Close to 50 people joined a ceremony Tuesday in the clan house at the Walter Soboleff Center to help celebrate the completion of Lily Hope’s Chilkat robe.
The robe was commissioned by the Portland Art Museum for an exhibit that honors Hope’s lineage of weavers including Cora Benson, Jennie Thlunaut, and Clarissa Rizal. Rizal is Hope’s mother who passed away in December.
As part of the ceremony, which included cutting the finished robe off the loom, Hope shared part of her inspiration for completing the commission.
“I want to help the Portland Art Museum, and other museums, and the nation and the globe to recognize Chilkat and Ravenstail weaving at least as much, if not more recognizable than Navajo weavings. So, I am just going to make that public today that we are going to bring it global so that when somebody sees these they go, ‘That is a Chilkat weaving from Southeast Alaska,’” said Hope.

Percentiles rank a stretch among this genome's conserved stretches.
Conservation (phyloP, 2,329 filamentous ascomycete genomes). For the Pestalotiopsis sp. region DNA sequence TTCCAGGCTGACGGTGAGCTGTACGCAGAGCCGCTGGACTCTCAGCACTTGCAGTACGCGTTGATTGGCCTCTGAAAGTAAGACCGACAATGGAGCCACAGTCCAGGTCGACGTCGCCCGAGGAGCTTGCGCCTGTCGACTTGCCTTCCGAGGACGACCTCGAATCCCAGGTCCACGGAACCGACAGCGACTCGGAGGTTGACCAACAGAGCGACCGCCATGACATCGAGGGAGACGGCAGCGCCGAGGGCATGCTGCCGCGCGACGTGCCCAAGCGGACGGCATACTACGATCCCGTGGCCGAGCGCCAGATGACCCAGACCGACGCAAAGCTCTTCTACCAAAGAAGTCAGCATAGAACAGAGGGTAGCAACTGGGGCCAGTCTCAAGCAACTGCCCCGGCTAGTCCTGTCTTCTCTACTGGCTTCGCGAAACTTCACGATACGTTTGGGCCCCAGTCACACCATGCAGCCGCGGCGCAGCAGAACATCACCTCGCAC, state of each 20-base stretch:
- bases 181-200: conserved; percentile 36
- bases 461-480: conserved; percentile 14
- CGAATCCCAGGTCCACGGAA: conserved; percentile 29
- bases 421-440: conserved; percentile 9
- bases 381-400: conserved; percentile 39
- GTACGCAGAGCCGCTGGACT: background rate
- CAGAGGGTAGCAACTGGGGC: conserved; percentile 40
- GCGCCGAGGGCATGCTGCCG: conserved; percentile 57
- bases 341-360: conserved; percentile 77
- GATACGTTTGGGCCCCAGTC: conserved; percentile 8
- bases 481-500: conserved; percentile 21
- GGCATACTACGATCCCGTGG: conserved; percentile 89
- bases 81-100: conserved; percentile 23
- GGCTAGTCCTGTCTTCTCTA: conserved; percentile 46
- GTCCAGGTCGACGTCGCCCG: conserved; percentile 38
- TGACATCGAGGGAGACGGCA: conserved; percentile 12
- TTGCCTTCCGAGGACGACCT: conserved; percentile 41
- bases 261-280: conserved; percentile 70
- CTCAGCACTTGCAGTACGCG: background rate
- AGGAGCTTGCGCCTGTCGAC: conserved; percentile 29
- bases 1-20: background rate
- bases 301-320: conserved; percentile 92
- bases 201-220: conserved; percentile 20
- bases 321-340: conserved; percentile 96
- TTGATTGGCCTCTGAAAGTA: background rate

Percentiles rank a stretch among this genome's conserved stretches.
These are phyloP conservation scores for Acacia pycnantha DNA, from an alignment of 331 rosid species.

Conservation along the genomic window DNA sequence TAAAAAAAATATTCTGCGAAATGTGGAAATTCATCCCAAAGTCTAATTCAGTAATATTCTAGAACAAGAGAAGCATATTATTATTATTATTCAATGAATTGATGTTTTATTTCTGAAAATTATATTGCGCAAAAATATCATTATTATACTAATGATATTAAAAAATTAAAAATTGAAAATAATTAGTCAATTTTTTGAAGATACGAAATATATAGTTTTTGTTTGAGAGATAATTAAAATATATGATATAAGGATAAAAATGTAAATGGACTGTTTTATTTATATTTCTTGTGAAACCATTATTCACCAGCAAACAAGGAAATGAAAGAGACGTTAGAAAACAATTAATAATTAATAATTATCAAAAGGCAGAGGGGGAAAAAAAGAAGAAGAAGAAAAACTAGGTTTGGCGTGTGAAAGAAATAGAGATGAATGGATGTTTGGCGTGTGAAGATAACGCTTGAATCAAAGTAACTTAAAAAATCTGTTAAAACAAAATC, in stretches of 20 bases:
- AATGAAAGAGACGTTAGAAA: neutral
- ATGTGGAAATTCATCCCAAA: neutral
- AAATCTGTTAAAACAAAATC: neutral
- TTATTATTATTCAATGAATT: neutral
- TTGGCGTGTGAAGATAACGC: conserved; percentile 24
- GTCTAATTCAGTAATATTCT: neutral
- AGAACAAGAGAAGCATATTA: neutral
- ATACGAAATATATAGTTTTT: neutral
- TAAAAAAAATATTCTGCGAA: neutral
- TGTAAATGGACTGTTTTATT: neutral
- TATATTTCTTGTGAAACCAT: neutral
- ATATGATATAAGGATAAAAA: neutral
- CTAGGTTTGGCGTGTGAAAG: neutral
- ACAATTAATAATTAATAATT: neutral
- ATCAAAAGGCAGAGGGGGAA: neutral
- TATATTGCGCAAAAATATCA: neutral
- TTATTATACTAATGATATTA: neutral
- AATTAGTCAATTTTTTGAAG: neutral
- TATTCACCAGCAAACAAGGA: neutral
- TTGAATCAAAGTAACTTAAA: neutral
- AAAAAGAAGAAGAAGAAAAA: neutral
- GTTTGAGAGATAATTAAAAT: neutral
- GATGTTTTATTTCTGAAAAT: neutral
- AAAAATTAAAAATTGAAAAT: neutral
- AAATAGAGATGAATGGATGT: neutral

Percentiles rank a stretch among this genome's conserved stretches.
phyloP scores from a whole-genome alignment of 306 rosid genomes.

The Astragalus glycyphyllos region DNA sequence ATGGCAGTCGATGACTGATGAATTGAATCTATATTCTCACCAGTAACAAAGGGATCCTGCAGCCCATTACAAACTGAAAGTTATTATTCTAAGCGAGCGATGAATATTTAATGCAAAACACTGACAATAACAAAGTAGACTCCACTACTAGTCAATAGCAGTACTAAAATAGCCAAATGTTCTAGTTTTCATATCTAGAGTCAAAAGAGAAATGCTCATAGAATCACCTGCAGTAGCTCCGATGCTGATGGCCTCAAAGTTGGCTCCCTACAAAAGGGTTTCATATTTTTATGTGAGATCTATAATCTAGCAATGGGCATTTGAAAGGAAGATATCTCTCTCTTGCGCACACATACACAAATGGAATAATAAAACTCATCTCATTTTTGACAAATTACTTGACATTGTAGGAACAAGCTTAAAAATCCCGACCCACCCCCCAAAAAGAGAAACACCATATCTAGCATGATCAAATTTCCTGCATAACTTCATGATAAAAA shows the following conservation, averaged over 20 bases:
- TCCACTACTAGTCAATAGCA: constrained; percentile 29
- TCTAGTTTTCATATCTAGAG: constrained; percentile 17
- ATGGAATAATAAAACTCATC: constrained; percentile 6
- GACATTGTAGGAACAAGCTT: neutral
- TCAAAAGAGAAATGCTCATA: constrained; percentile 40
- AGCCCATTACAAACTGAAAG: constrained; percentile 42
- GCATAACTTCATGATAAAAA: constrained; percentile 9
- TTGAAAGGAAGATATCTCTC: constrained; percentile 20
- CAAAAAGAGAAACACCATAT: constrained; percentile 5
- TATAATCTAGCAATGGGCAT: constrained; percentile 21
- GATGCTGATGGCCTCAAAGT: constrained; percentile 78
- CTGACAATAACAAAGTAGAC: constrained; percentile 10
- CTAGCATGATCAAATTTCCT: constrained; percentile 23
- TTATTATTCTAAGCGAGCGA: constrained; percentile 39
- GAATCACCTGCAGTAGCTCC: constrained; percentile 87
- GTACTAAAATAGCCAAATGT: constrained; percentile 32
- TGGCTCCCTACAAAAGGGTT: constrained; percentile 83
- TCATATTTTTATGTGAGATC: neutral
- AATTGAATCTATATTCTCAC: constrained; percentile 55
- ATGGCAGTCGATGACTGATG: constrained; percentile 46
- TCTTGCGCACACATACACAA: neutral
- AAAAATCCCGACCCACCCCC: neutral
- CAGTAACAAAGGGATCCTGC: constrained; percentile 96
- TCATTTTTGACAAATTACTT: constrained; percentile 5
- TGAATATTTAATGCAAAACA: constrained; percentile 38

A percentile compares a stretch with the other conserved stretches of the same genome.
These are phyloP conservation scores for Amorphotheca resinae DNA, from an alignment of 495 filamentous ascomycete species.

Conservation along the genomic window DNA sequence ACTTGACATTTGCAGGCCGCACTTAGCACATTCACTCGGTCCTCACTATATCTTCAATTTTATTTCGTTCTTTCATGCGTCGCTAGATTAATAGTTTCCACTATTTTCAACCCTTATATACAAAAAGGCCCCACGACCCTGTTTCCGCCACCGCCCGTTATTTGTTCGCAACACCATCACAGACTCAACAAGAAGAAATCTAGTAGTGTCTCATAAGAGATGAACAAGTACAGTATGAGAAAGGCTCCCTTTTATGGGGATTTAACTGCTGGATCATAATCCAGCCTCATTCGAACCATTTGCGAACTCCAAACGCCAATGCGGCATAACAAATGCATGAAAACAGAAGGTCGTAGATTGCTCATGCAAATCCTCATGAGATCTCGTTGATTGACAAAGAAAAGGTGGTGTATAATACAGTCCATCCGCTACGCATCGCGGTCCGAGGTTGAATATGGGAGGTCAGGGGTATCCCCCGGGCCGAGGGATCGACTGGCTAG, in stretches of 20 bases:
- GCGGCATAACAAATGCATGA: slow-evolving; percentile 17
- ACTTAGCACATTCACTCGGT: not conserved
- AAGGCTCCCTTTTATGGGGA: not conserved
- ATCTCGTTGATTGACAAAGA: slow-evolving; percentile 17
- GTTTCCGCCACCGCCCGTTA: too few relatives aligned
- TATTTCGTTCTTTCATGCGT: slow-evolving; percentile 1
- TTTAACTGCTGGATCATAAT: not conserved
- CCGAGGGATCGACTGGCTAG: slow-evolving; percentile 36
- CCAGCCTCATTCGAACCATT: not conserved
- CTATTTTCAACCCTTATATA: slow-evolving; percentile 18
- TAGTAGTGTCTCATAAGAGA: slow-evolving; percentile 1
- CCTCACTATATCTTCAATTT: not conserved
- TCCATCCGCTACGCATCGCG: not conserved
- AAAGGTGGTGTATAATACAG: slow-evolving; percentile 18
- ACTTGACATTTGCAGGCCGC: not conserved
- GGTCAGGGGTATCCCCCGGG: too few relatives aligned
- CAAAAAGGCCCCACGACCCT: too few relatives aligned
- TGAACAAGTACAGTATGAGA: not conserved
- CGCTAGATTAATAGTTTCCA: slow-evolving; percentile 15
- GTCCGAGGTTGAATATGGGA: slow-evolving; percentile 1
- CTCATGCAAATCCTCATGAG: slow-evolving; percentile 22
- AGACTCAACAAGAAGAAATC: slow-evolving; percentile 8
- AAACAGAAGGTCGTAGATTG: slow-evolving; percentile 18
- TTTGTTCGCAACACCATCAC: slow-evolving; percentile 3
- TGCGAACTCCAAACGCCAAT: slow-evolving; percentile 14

A representative from the Portland Art Museum flew up to receive the robe.
- Ravenna Koeniq of Alaska's Energy Desk shares her impressions of spending time in the North Slope community, and what has happened since residents changed the name from Barrow to Utqiaġvik over a year ago.
- Daily bag and possession limit is two king salmon of any size only in the hatchery terminal areas of Lena Cove, Auke Bay, Fritz Cove, and the northern half of Gastineau Channel down to the bridge.
- Changes are coming to the Iditarod’s board of directors. According to a press release, the board of the Iditarod Trail Committee approved expanding its numbers from nine to 12 earlier this month. And several directors may step down.
- The U.S. Environmental Protection Agency and the Army Corps of Engineers have beefed up their guidelines for wetlands mitigation in Alaska, elaborating on ways a developer can compensate for disturbing bogs, ponds and streams.